I have a fair amount of respect for Jeffrey Goldberg, now of the Atlantic, who has done some first-rate reporting on the Middle East. So I was all the more shocked at the slippery reasoning of his New York Times op-ed: “Israel’s ‘American Problem.'” He argues that it is imperative for Israel’s long-term safety
to create conditions on the West Bank that would allow for the birth of a moderate Palestinian state. Most American Jewish leaders are opposed, not without reason, to negotiations with Hamas, but if the moderates aren’t strengthened, Hamas will be the only party left. And the best way to bring about the birth of a Palestinian state is to reverse – not merely halt, but reverse – the West Bank settlement project. The dismantling of settlements is the one step that would buttress the dwindling band of Palestinian moderates in their struggle against the fundamentalists of Hamas.
So not only is it imperative for Israel to make concessions in the West Bank to the Palestinians–regardless, it seems, of whether they make concessions in response–but, he goes on to argue, it imperative for America to have a president “who prods the Jewish state” in that direction “publicly, continuously, and vociferously.” And why won’t America’s current president prod Israel in that direction? According to Goldberg,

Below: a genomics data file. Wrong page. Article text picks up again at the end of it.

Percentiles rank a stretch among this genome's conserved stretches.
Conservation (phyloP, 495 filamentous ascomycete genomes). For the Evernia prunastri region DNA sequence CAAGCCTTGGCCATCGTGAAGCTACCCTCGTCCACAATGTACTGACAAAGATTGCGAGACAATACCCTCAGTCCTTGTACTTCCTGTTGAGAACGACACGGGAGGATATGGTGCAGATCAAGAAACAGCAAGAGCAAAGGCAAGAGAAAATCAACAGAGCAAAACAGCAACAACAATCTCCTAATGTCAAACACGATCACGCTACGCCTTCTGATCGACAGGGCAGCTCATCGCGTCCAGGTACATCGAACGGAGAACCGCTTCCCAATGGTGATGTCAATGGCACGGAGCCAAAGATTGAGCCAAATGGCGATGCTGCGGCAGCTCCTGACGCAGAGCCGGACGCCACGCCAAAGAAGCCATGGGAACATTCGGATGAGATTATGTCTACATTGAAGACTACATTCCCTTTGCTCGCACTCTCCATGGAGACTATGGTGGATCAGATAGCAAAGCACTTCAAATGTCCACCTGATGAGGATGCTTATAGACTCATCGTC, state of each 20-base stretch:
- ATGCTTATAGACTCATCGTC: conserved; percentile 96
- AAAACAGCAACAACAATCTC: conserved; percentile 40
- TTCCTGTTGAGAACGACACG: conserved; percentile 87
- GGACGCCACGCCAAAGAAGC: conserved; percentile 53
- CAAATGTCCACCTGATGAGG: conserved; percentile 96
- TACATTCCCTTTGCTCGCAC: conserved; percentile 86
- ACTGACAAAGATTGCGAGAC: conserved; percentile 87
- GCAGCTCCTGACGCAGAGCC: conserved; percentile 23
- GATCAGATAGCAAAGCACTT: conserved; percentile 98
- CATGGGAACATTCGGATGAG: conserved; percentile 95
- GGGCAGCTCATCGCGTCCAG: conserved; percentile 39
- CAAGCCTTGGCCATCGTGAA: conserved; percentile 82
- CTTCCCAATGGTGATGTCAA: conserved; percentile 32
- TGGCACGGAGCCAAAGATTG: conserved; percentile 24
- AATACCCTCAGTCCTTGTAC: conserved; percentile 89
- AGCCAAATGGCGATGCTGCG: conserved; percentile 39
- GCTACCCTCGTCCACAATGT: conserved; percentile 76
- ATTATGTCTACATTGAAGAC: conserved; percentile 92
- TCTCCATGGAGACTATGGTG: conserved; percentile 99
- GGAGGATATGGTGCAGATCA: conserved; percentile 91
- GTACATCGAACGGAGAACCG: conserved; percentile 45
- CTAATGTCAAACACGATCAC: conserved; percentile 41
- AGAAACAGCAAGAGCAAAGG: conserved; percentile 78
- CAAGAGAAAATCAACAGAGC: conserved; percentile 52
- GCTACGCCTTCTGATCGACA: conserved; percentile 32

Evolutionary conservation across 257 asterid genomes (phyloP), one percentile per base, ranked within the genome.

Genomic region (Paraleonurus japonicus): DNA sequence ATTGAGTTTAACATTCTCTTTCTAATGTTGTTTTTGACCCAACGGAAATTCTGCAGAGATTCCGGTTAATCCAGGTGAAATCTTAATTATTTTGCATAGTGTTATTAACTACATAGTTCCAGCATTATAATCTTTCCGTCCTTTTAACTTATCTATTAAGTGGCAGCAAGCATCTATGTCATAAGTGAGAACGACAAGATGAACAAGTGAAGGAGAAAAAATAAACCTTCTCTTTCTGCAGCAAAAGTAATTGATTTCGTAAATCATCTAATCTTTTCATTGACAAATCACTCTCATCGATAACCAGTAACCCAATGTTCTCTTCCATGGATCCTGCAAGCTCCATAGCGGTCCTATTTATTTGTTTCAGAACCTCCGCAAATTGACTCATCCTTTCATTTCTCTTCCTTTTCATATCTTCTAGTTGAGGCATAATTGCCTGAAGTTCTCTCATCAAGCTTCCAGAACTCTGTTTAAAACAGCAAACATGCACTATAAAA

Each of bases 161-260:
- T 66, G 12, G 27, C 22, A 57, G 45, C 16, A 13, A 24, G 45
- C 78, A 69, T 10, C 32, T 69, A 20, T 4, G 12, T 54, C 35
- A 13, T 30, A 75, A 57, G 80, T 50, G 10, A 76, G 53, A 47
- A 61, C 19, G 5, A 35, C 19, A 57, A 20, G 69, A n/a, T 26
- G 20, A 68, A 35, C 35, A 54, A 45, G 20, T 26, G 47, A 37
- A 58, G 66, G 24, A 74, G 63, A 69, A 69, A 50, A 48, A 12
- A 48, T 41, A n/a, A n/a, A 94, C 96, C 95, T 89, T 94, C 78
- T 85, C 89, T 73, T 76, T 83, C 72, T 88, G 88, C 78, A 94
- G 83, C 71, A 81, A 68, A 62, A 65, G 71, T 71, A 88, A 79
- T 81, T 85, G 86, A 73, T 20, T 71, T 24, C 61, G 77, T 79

[t]he leadership of the organized American Jewish community has allowed the partisans of settlement to conflate support for the colonization of the West Bank with support for Israel itself.
Although he goes on to criticize the Mearsheimer-Walt thesis that this nefarious “Lobby” holds hostage American policy toward Israel, Goldberg concedes most of their substantive case. Which is crazy, because nearly every strand of his argument is deeply flawed.
How can he argue with a straight face that more territorial concessions on Israel’s part will “buttress” Palestinian moderates when we’ve seen just the opposite happen in the recent past? Israel unilaterally evacuated southern Lebanon and the Gaza Strip, in the latter case dismantling settlements as Goldberg urged. (I was in favor of this move, too.) The result, as we all know now, was to empower Hezbollah and Hamas–not the “moderates.” Why Goldberg thinks the result of a West Bank pullout would be any different is not readily apparent from his Times essay.
In fact, it is the failure of past concessions to win peace from the Palestinians that makes Israel wary today of further concessions in the West Bank. The influence of the American pro-Israel lobby has little or nothing to do with it. The lobby, after all, was just as powerful in 2000 as it is today. Yet then-Prime Minister Ehud Barak was willing to concede more than 95 percent of the West Bank and Gaza to the Palestinians. And, lobby or no lobby, President Clinton was happy to prod Israel “publicly, continuously and vociferously” in that direction.
No doubt the prime minister of Israel will be willing to make such concessions again at some point–with the full support of America’s President–if it appears that the Palestinians are serious about peaceful co-existence. That isn’t the case today. It is, therefore, positively perverse to blame the current impasse in the Middle East “peace process” not on Palestinian terrorists but on the leaders of American Jewish organizations.